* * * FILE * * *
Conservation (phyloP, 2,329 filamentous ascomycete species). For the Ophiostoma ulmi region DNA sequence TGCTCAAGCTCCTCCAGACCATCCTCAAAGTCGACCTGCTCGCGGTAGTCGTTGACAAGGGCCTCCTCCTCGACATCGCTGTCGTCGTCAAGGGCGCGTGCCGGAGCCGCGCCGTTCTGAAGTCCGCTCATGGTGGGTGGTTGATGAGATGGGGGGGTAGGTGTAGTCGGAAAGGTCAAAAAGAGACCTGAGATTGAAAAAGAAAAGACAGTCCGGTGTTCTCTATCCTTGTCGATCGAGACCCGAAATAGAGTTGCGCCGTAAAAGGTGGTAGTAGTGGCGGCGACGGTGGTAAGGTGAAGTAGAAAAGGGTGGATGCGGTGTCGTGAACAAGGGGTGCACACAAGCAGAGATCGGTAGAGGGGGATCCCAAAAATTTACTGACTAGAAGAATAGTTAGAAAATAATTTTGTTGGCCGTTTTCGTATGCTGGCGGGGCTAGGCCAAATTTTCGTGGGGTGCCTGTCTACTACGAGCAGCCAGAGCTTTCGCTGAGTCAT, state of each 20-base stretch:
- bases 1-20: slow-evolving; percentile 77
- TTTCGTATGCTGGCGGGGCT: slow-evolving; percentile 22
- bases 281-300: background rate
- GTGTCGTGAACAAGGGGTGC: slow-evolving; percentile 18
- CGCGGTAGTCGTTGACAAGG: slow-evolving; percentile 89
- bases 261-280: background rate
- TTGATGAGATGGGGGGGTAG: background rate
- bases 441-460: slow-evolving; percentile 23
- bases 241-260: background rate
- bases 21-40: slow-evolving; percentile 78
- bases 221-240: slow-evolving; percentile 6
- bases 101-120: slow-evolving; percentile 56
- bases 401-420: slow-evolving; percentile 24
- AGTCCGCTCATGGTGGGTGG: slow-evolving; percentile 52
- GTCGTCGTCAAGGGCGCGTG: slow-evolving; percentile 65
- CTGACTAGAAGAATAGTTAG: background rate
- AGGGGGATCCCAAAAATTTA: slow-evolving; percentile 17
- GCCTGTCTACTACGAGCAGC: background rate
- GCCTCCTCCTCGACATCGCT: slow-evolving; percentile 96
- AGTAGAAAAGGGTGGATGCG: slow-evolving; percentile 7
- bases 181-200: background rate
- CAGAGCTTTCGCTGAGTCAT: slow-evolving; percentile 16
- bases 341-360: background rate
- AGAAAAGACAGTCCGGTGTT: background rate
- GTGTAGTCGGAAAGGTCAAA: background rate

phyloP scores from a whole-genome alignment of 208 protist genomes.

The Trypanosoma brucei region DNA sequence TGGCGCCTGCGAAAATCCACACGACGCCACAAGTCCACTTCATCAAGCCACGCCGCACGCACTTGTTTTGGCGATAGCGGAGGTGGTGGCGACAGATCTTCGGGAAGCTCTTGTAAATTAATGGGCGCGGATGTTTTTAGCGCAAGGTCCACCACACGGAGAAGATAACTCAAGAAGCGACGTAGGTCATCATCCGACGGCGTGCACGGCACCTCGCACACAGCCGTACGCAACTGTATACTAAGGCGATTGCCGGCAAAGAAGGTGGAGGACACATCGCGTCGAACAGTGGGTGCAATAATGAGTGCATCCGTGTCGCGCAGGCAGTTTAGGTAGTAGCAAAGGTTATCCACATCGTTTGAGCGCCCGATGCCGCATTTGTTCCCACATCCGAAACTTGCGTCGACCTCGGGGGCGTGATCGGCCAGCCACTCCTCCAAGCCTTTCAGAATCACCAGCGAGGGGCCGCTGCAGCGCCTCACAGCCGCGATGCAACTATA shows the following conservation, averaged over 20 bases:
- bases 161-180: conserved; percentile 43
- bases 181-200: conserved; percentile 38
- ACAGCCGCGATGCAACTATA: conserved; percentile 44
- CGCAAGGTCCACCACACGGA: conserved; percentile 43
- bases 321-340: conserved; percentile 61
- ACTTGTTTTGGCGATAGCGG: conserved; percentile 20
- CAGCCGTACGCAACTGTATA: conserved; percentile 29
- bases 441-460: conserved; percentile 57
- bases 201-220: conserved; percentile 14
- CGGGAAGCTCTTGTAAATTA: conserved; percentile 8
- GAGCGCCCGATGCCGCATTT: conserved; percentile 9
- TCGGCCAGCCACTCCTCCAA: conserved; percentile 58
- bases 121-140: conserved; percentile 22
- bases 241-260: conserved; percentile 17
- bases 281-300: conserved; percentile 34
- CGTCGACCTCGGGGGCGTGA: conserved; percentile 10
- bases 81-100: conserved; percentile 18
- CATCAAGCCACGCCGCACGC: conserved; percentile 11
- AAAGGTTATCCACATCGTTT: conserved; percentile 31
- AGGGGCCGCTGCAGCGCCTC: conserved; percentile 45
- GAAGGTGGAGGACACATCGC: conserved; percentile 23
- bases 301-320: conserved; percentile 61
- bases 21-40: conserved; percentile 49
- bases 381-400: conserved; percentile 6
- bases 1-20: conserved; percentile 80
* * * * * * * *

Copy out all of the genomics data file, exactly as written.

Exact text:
Conservation (phyloP, 2,329 filamentous ascomycete species). For the Ophiostoma ulmi region DNA sequence TGCTCAAGCTCCTCCAGACCATCCTCAAAGTCGACCTGCTCGCGGTAGTCGTTGACAAGGGCCTCCTCCTCGACATCGCTGTCGTCGTCAAGGGCGCGTGCCGGAGCCGCGCCGTTCTGAAGTCCGCTCATGGTGGGTGGTTGATGAGATGGGGGGGTAGGTGTAGTCGGAAAGGTCAAAAAGAGACCTGAGATTGAAAAAGAAAAGACAGTCCGGTGTTCTCTATCCTTGTCGATCGAGACCCGAAATAGAGTTGCGCCGTAAAAGGTGGTAGTAGTGGCGGCGACGGTGGTAAGGTGAAGTAGAAAAGGGTGGATGCGGTGTCGTGAACAAGGGGTGCACACAAGCAGAGATCGGTAGAGGGGGATCCCAAAAATTTACTGACTAGAAGAATAGTTAGAAAATAATTTTGTTGGCCGTTTTCGTATGCTGGCGGGGCTAGGCCAAATTTTCGTGGGGTGCCTGTCTACTACGAGCAGCCAGAGCTTTCGCTGAGTCAT, state of each 20-base stretch:
- bases 1-20: slow-evolving; percentile 77
- TTTCGTATGCTGGCGGGGCT: slow-evolving; percentile 22
- bases 281-300: background rate
- GTGTCGTGAACAAGGGGTGC: slow-evolving; percentile 18
- CGCGGTAGTCGTTGACAAGG: slow-evolving; percentile 89
- bases 261-280: background rate
- TTGATGAGATGGGGGGGTAG: background rate
- bases 441-460: slow-evolving; percentile 23
- bases 241-260: background rate
- bases 21-40: slow-evolving; percentile 78
- bases 221-240: slow-evolving; percentile 6
- bases 101-120: slow-evolving; percentile 56
- bases 401-420: slow-evolving; percentile 24
- AGTCCGCTCATGGTGGGTGG: slow-evolving; percentile 52
- GTCGTCGTCAAGGGCGCGTG: slow-evolving; percentile 65
- CTGACTAGAAGAATAGTTAG: background rate
- AGGGGGATCCCAAAAATTTA: slow-evolving; percentile 17
- GCCTGTCTACTACGAGCAGC: background rate
- GCCTCCTCCTCGACATCGCT: slow-evolving; percentile 96
- AGTAGAAAAGGGTGGATGCG: slow-evolving; percentile 7
- bases 181-200: background rate
- CAGAGCTTTCGCTGAGTCAT: slow-evolving; percentile 16
- bases 341-360: background rate
- AGAAAAGACAGTCCGGTGTT: background rate
- GTGTAGTCGGAAAGGTCAAA: background rate

phyloP scores from a whole-genome alignment of 208 protist genomes.

The Trypanosoma brucei region DNA sequence TGGCGCCTGCGAAAATCCACACGACGCCACAAGTCCACTTCATCAAGCCACGCCGCACGCACTTGTTTTGGCGATAGCGGAGGTGGTGGCGACAGATCTTCGGGAAGCTCTTGTAAATTAATGGGCGCGGATGTTTTTAGCGCAAGGTCCACCACACGGAGAAGATAACTCAAGAAGCGACGTAGGTCATCATCCGACGGCGTGCACGGCACCTCGCACACAGCCGTACGCAACTGTATACTAAGGCGATTGCCGGCAAAGAAGGTGGAGGACACATCGCGTCGAACAGTGGGTGCAATAATGAGTGCATCCGTGTCGCGCAGGCAGTTTAGGTAGTAGCAAAGGTTATCCACATCGTTTGAGCGCCCGATGCCGCATTTGTTCCCACATCCGAAACTTGCGTCGACCTCGGGGGCGTGATCGGCCAGCCACTCCTCCAAGCCTTTCAGAATCACCAGCGAGGGGCCGCTGCAGCGCCTCACAGCCGCGATGCAACTATA shows the following conservation, averaged over 20 bases:
- bases 161-180: conserved; percentile 43
- bases 181-200: conserved; percentile 38
- ACAGCCGCGATGCAACTATA: conserved; percentile 44
- CGCAAGGTCCACCACACGGA: conserved; percentile 43
- bases 321-340: conserved; percentile 61
- ACTTGTTTTGGCGATAGCGG: conserved; percentile 20
- CAGCCGTACGCAACTGTATA: conserved; percentile 29
- bases 441-460: conserved; percentile 57
- bases 201-220: conserved; percentile 14
- CGGGAAGCTCTTGTAAATTA: conserved; percentile 8
- GAGCGCCCGATGCCGCATTT: conserved; percentile 9
- TCGGCCAGCCACTCCTCCAA: conserved; percentile 58
- bases 121-140: conserved; percentile 22
- bases 241-260: conserved; percentile 17
- bases 281-300: conserved; percentile 34
- CGTCGACCTCGGGGGCGTGA: conserved; percentile 10
- bases 81-100: conserved; percentile 18
- CATCAAGCCACGCCGCACGC: conserved; percentile 11
- AAAGGTTATCCACATCGTTT: conserved; percentile 31
- AGGGGCCGCTGCAGCGCCTC: conserved; percentile 45
- GAAGGTGGAGGACACATCGC: conserved; percentile 23
- bases 301-320: conserved; percentile 61
- bases 21-40: conserved; percentile 49
- bases 381-400: conserved; percentile 6
- bases 1-20: conserved; percentile 80